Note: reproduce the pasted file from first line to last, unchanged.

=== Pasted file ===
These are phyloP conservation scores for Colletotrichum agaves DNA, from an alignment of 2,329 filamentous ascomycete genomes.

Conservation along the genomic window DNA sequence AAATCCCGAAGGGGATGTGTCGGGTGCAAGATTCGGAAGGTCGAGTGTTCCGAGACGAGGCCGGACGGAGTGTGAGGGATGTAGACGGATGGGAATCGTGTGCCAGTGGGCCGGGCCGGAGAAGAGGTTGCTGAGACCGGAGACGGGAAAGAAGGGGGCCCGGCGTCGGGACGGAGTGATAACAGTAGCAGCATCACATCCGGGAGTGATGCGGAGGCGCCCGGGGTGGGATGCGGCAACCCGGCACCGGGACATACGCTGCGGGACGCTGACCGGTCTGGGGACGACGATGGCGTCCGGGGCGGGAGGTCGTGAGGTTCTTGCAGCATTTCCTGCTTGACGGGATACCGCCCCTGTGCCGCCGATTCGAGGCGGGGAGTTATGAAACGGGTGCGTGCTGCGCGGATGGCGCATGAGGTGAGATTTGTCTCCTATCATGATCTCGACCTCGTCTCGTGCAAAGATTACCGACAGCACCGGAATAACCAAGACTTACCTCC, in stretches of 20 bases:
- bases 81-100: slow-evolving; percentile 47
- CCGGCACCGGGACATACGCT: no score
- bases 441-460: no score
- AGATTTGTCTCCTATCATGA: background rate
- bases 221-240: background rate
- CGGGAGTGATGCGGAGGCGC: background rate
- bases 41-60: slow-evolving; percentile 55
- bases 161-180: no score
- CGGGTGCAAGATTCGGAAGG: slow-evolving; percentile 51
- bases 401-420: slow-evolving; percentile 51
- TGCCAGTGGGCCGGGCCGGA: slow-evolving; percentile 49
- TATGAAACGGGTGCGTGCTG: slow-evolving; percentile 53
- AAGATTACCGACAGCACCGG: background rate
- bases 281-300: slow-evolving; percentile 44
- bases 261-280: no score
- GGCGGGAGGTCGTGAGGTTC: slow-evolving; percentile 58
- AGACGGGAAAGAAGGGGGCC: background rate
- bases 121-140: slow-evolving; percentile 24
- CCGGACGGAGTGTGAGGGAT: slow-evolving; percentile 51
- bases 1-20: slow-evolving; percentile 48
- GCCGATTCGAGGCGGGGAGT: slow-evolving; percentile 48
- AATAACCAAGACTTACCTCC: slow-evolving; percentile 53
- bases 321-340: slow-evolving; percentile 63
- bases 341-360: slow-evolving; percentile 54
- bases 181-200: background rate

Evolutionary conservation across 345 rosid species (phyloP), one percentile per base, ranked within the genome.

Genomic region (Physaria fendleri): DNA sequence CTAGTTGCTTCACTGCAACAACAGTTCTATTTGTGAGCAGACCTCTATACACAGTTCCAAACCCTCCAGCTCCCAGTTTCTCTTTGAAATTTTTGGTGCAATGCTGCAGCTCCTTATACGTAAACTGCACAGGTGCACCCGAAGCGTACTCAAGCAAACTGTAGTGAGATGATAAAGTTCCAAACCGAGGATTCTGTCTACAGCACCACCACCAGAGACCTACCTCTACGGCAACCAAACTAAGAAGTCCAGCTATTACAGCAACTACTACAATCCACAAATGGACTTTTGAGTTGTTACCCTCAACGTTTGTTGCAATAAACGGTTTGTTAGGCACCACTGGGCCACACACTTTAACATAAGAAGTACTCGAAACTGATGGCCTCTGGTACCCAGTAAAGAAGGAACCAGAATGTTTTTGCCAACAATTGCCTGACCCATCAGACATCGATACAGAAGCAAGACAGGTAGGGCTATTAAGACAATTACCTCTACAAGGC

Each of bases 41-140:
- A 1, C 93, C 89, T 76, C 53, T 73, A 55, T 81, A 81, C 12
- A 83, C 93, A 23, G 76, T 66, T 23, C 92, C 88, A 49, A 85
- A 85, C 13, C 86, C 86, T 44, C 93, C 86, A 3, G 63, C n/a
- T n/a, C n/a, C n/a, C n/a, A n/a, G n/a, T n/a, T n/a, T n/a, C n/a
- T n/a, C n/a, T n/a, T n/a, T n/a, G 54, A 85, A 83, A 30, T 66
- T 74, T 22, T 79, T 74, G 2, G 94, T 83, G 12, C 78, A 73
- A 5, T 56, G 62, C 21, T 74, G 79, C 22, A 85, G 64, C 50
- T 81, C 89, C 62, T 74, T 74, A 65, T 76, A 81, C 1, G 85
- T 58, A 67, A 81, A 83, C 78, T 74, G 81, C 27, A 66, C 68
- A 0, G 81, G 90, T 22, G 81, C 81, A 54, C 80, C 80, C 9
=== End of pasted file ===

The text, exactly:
These are phyloP conservation scores for Colletotrichum agaves DNA, from an alignment of 2,329 filamentous ascomycete genomes.

Conservation along the genomic window DNA sequence AAATCCCGAAGGGGATGTGTCGGGTGCAAGATTCGGAAGGTCGAGTGTTCCGAGACGAGGCCGGACGGAGTGTGAGGGATGTAGACGGATGGGAATCGTGTGCCAGTGGGCCGGGCCGGAGAAGAGGTTGCTGAGACCGGAGACGGGAAAGAAGGGGGCCCGGCGTCGGGACGGAGTGATAACAGTAGCAGCATCACATCCGGGAGTGATGCGGAGGCGCCCGGGGTGGGATGCGGCAACCCGGCACCGGGACATACGCTGCGGGACGCTGACCGGTCTGGGGACGACGATGGCGTCCGGGGCGGGAGGTCGTGAGGTTCTTGCAGCATTTCCTGCTTGACGGGATACCGCCCCTGTGCCGCCGATTCGAGGCGGGGAGTTATGAAACGGGTGCGTGCTGCGCGGATGGCGCATGAGGTGAGATTTGTCTCCTATCATGATCTCGACCTCGTCTCGTGCAAAGATTACCGACAGCACCGGAATAACCAAGACTTACCTCC, in stretches of 20 bases:
- bases 81-100: slow-evolving; percentile 47
- CCGGCACCGGGACATACGCT: no score
- bases 441-460: no score
- AGATTTGTCTCCTATCATGA: background rate
- bases 221-240: background rate
- CGGGAGTGATGCGGAGGCGC: background rate
- bases 41-60: slow-evolving; percentile 55
- bases 161-180: no score
- CGGGTGCAAGATTCGGAAGG: slow-evolving; percentile 51
- bases 401-420: slow-evolving; percentile 51
- TGCCAGTGGGCCGGGCCGGA: slow-evolving; percentile 49
- TATGAAACGGGTGCGTGCTG: slow-evolving; percentile 53
- AAGATTACCGACAGCACCGG: background rate
- bases 281-300: slow-evolving; percentile 44
- bases 261-280: no score
- GGCGGGAGGTCGTGAGGTTC: slow-evolving; percentile 58
- AGACGGGAAAGAAGGGGGCC: background rate
- bases 121-140: slow-evolving; percentile 24
- CCGGACGGAGTGTGAGGGAT: slow-evolving; percentile 51
- bases 1-20: slow-evolving; percentile 48
- GCCGATTCGAGGCGGGGAGT: slow-evolving; percentile 48
- AATAACCAAGACTTACCTCC: slow-evolving; percentile 53
- bases 321-340: slow-evolving; percentile 63
- bases 341-360: slow-evolving; percentile 54
- bases 181-200: background rate

Evolutionary conservation across 345 rosid species (phyloP), one percentile per base, ranked within the genome.

Genomic region (Physaria fendleri): DNA sequence CTAGTTGCTTCACTGCAACAACAGTTCTATTTGTGAGCAGACCTCTATACACAGTTCCAAACCCTCCAGCTCCCAGTTTCTCTTTGAAATTTTTGGTGCAATGCTGCAGCTCCTTATACGTAAACTGCACAGGTGCACCCGAAGCGTACTCAAGCAAACTGTAGTGAGATGATAAAGTTCCAAACCGAGGATTCTGTCTACAGCACCACCACCAGAGACCTACCTCTACGGCAACCAAACTAAGAAGTCCAGCTATTACAGCAACTACTACAATCCACAAATGGACTTTTGAGTTGTTACCCTCAACGTTTGTTGCAATAAACGGTTTGTTAGGCACCACTGGGCCACACACTTTAACATAAGAAGTACTCGAAACTGATGGCCTCTGGTACCCAGTAAAGAAGGAACCAGAATGTTTTTGCCAACAATTGCCTGACCCATCAGACATCGATACAGAAGCAAGACAGGTAGGGCTATTAAGACAATTACCTCTACAAGGC

Each of bases 41-140:
- A 1, C 93, C 89, T 76, C 53, T 73, A 55, T 81, A 81, C 12
- A 83, C 93, A 23, G 76, T 66, T 23, C 92, C 88, A 49, A 85
- A 85, C 13, C 86, C 86, T 44, C 93, C 86, A 3, G 63, C n/a
- T n/a, C n/a, C n/a, C n/a, A n/a, G n/a, T n/a, T n/a, T n/a, C n/a
- T n/a, C n/a, T n/a, T n/a, T n/a, G 54, A 85, A 83, A 30, T 66
- T 74, T 22, T 79, T 74, G 2, G 94, T 83, G 12, C 78, A 73
- A 5, T 56, G 62, C 21, T 74, G 79, C 22, A 85, G 64, C 50
- T 81, C 89, C 62, T 74, T 74, A 65, T 76, A 81, C 1, G 85
- T 58, A 67, A 81, A 83, C 78, T 74, G 81, C 27, A 66, C 68
- A 0, G 81, G 90, T 22, G 81, C 81, A 54, C 80, C 80, C 9